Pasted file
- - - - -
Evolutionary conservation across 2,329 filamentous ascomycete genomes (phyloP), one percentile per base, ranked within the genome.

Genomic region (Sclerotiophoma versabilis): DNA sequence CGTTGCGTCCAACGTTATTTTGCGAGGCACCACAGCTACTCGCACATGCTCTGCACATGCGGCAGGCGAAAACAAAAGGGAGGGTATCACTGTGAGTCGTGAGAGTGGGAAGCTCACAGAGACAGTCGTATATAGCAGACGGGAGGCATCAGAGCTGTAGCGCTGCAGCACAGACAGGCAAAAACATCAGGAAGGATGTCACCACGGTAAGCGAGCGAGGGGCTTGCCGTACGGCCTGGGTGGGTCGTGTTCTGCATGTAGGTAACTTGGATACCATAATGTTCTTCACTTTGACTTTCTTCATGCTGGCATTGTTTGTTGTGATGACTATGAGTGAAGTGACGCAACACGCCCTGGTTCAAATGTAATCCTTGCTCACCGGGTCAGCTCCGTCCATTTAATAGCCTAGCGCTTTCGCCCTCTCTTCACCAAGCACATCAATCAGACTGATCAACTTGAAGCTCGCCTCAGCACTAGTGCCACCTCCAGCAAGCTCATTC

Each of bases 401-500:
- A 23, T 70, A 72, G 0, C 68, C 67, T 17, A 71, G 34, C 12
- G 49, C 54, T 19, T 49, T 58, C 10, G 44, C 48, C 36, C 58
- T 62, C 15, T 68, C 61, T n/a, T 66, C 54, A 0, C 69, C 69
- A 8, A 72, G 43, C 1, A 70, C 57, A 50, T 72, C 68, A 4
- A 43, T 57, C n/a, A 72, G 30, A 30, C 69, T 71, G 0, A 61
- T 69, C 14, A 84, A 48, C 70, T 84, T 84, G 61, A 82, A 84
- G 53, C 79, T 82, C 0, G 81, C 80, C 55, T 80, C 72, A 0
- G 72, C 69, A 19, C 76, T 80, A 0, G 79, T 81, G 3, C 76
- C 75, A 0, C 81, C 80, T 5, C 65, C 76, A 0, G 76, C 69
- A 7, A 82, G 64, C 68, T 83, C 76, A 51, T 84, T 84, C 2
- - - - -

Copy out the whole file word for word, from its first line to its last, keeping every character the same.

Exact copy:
Evolutionary conservation across 2,329 filamentous ascomycete genomes (phyloP), one percentile per base, ranked within the genome.

Genomic region (Sclerotiophoma versabilis): DNA sequence CGTTGCGTCCAACGTTATTTTGCGAGGCACCACAGCTACTCGCACATGCTCTGCACATGCGGCAGGCGAAAACAAAAGGGAGGGTATCACTGTGAGTCGTGAGAGTGGGAAGCTCACAGAGACAGTCGTATATAGCAGACGGGAGGCATCAGAGCTGTAGCGCTGCAGCACAGACAGGCAAAAACATCAGGAAGGATGTCACCACGGTAAGCGAGCGAGGGGCTTGCCGTACGGCCTGGGTGGGTCGTGTTCTGCATGTAGGTAACTTGGATACCATAATGTTCTTCACTTTGACTTTCTTCATGCTGGCATTGTTTGTTGTGATGACTATGAGTGAAGTGACGCAACACGCCCTGGTTCAAATGTAATCCTTGCTCACCGGGTCAGCTCCGTCCATTTAATAGCCTAGCGCTTTCGCCCTCTCTTCACCAAGCACATCAATCAGACTGATCAACTTGAAGCTCGCCTCAGCACTAGTGCCACCTCCAGCAAGCTCATTC

Each of bases 401-500:
- A 23, T 70, A 72, G 0, C 68, C 67, T 17, A 71, G 34, C 12
- G 49, C 54, T 19, T 49, T 58, C 10, G 44, C 48, C 36, C 58
- T 62, C 15, T 68, C 61, T n/a, T 66, C 54, A 0, C 69, C 69
- A 8, A 72, G 43, C 1, A 70, C 57, A 50, T 72, C 68, A 4
- A 43, T 57, C n/a, A 72, G 30, A 30, C 69, T 71, G 0, A 61
- T 69, C 14, A 84, A 48, C 70, T 84, T 84, G 61, A 82, A 84
- G 53, C 79, T 82, C 0, G 81, C 80, C 55, T 80, C 72, A 0
- G 72, C 69, A 19, C 76, T 80, A 0, G 79, T 81, G 3, C 76
- C 75, A 0, C 81, C 80, T 5, C 65, C 76, A 0, G 76, C 69
- A 7, A 82, G 64, C 68, T 83, C 76, A 51, T 84, T 84, C 2